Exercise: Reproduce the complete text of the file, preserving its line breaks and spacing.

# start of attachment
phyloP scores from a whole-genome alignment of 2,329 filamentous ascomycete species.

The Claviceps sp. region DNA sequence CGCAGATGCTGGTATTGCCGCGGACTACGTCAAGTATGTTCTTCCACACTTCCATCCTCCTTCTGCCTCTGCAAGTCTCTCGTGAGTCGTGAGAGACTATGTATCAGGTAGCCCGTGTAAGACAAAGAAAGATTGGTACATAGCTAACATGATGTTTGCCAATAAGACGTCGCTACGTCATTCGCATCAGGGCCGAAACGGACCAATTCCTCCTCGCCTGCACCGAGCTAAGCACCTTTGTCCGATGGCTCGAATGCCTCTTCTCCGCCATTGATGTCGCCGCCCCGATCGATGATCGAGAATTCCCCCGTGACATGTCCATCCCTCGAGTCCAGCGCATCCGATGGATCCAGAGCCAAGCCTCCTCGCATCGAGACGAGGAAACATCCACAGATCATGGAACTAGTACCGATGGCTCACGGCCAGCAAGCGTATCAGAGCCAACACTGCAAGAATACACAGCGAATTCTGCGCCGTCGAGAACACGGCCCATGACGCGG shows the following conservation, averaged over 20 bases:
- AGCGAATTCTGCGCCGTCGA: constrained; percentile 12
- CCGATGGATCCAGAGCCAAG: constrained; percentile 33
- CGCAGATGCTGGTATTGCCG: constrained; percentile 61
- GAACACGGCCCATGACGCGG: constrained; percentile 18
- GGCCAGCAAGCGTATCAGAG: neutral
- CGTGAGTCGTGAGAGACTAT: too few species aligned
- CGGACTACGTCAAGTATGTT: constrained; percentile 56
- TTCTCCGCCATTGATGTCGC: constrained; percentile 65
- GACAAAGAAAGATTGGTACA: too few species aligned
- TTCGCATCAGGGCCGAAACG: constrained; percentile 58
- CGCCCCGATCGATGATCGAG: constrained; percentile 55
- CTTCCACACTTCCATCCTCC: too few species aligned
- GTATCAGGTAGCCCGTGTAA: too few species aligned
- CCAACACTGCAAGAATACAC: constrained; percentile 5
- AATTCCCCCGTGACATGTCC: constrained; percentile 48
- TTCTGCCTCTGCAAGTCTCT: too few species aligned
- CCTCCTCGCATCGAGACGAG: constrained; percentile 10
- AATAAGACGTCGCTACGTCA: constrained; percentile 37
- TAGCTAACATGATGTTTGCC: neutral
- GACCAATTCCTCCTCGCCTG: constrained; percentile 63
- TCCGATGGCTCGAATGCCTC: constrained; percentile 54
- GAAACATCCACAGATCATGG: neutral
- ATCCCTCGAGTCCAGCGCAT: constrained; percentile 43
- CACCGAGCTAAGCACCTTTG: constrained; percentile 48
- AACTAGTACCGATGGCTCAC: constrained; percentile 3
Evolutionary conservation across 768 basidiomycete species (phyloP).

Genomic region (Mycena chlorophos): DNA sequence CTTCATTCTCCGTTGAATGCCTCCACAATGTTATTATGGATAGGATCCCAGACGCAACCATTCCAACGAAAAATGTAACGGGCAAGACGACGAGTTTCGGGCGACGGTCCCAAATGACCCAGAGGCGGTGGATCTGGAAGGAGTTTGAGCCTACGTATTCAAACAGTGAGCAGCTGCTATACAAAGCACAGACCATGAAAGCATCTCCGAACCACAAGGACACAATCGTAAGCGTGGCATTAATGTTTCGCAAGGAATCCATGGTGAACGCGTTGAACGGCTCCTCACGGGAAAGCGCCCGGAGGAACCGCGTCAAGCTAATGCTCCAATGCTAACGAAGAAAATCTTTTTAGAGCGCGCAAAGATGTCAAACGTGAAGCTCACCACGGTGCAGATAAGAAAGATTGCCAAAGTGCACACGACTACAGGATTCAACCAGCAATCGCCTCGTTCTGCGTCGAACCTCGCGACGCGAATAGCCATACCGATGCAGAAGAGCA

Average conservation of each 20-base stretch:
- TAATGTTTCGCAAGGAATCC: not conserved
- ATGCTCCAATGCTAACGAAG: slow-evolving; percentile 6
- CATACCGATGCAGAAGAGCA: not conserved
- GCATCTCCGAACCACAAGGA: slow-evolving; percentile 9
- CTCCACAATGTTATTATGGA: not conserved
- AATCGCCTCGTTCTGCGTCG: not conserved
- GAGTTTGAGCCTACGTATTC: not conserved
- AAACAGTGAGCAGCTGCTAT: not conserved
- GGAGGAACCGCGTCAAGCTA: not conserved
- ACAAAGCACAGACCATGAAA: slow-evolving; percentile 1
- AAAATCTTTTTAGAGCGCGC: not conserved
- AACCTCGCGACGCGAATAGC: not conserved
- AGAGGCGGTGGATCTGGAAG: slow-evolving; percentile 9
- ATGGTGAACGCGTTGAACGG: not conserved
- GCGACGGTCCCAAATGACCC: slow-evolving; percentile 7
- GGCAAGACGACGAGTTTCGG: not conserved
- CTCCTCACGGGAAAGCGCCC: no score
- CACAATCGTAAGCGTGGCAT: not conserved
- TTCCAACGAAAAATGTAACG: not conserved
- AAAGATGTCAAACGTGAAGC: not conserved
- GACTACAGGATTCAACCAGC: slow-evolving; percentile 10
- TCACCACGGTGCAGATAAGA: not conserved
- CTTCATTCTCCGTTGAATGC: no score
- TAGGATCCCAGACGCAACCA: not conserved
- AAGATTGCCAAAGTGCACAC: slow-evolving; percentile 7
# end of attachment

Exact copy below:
phyloP scores from a whole-genome alignment of 2,329 filamentous ascomycete species.

The Claviceps sp. region DNA sequence CGCAGATGCTGGTATTGCCGCGGACTACGTCAAGTATGTTCTTCCACACTTCCATCCTCCTTCTGCCTCTGCAAGTCTCTCGTGAGTCGTGAGAGACTATGTATCAGGTAGCCCGTGTAAGACAAAGAAAGATTGGTACATAGCTAACATGATGTTTGCCAATAAGACGTCGCTACGTCATTCGCATCAGGGCCGAAACGGACCAATTCCTCCTCGCCTGCACCGAGCTAAGCACCTTTGTCCGATGGCTCGAATGCCTCTTCTCCGCCATTGATGTCGCCGCCCCGATCGATGATCGAGAATTCCCCCGTGACATGTCCATCCCTCGAGTCCAGCGCATCCGATGGATCCAGAGCCAAGCCTCCTCGCATCGAGACGAGGAAACATCCACAGATCATGGAACTAGTACCGATGGCTCACGGCCAGCAAGCGTATCAGAGCCAACACTGCAAGAATACACAGCGAATTCTGCGCCGTCGAGAACACGGCCCATGACGCGG shows the following conservation, averaged over 20 bases:
- AGCGAATTCTGCGCCGTCGA: constrained; percentile 12
- CCGATGGATCCAGAGCCAAG: constrained; percentile 33
- CGCAGATGCTGGTATTGCCG: constrained; percentile 61
- GAACACGGCCCATGACGCGG: constrained; percentile 18
- GGCCAGCAAGCGTATCAGAG: neutral
- CGTGAGTCGTGAGAGACTAT: too few species aligned
- CGGACTACGTCAAGTATGTT: constrained; percentile 56
- TTCTCCGCCATTGATGTCGC: constrained; percentile 65
- GACAAAGAAAGATTGGTACA: too few species aligned
- TTCGCATCAGGGCCGAAACG: constrained; percentile 58
- CGCCCCGATCGATGATCGAG: constrained; percentile 55
- CTTCCACACTTCCATCCTCC: too few species aligned
- GTATCAGGTAGCCCGTGTAA: too few species aligned
- CCAACACTGCAAGAATACAC: constrained; percentile 5
- AATTCCCCCGTGACATGTCC: constrained; percentile 48
- TTCTGCCTCTGCAAGTCTCT: too few species aligned
- CCTCCTCGCATCGAGACGAG: constrained; percentile 10
- AATAAGACGTCGCTACGTCA: constrained; percentile 37
- TAGCTAACATGATGTTTGCC: neutral
- GACCAATTCCTCCTCGCCTG: constrained; percentile 63
- TCCGATGGCTCGAATGCCTC: constrained; percentile 54
- GAAACATCCACAGATCATGG: neutral
- ATCCCTCGAGTCCAGCGCAT: constrained; percentile 43
- CACCGAGCTAAGCACCTTTG: constrained; percentile 48
- AACTAGTACCGATGGCTCAC: constrained; percentile 3
Evolutionary conservation across 768 basidiomycete species (phyloP).

Genomic region (Mycena chlorophos): DNA sequence CTTCATTCTCCGTTGAATGCCTCCACAATGTTATTATGGATAGGATCCCAGACGCAACCATTCCAACGAAAAATGTAACGGGCAAGACGACGAGTTTCGGGCGACGGTCCCAAATGACCCAGAGGCGGTGGATCTGGAAGGAGTTTGAGCCTACGTATTCAAACAGTGAGCAGCTGCTATACAAAGCACAGACCATGAAAGCATCTCCGAACCACAAGGACACAATCGTAAGCGTGGCATTAATGTTTCGCAAGGAATCCATGGTGAACGCGTTGAACGGCTCCTCACGGGAAAGCGCCCGGAGGAACCGCGTCAAGCTAATGCTCCAATGCTAACGAAGAAAATCTTTTTAGAGCGCGCAAAGATGTCAAACGTGAAGCTCACCACGGTGCAGATAAGAAAGATTGCCAAAGTGCACACGACTACAGGATTCAACCAGCAATCGCCTCGTTCTGCGTCGAACCTCGCGACGCGAATAGCCATACCGATGCAGAAGAGCA

Average conservation of each 20-base stretch:
- TAATGTTTCGCAAGGAATCC: not conserved
- ATGCTCCAATGCTAACGAAG: slow-evolving; percentile 6
- CATACCGATGCAGAAGAGCA: not conserved
- GCATCTCCGAACCACAAGGA: slow-evolving; percentile 9
- CTCCACAATGTTATTATGGA: not conserved
- AATCGCCTCGTTCTGCGTCG: not conserved
- GAGTTTGAGCCTACGTATTC: not conserved
- AAACAGTGAGCAGCTGCTAT: not conserved
- GGAGGAACCGCGTCAAGCTA: not conserved
- ACAAAGCACAGACCATGAAA: slow-evolving; percentile 1
- AAAATCTTTTTAGAGCGCGC: not conserved
- AACCTCGCGACGCGAATAGC: not conserved
- AGAGGCGGTGGATCTGGAAG: slow-evolving; percentile 9
- ATGGTGAACGCGTTGAACGG: not conserved
- GCGACGGTCCCAAATGACCC: slow-evolving; percentile 7
- GGCAAGACGACGAGTTTCGG: not conserved
- CTCCTCACGGGAAAGCGCCC: no score
- CACAATCGTAAGCGTGGCAT: not conserved
- TTCCAACGAAAAATGTAACG: not conserved
- AAAGATGTCAAACGTGAAGC: not conserved
- GACTACAGGATTCAACCAGC: slow-evolving; percentile 10
- TCACCACGGTGCAGATAAGA: not conserved
- CTTCATTCTCCGTTGAATGC: no score
- TAGGATCCCAGACGCAACCA: not conserved
- AAGATTGCCAAAGTGCACAC: slow-evolving; percentile 7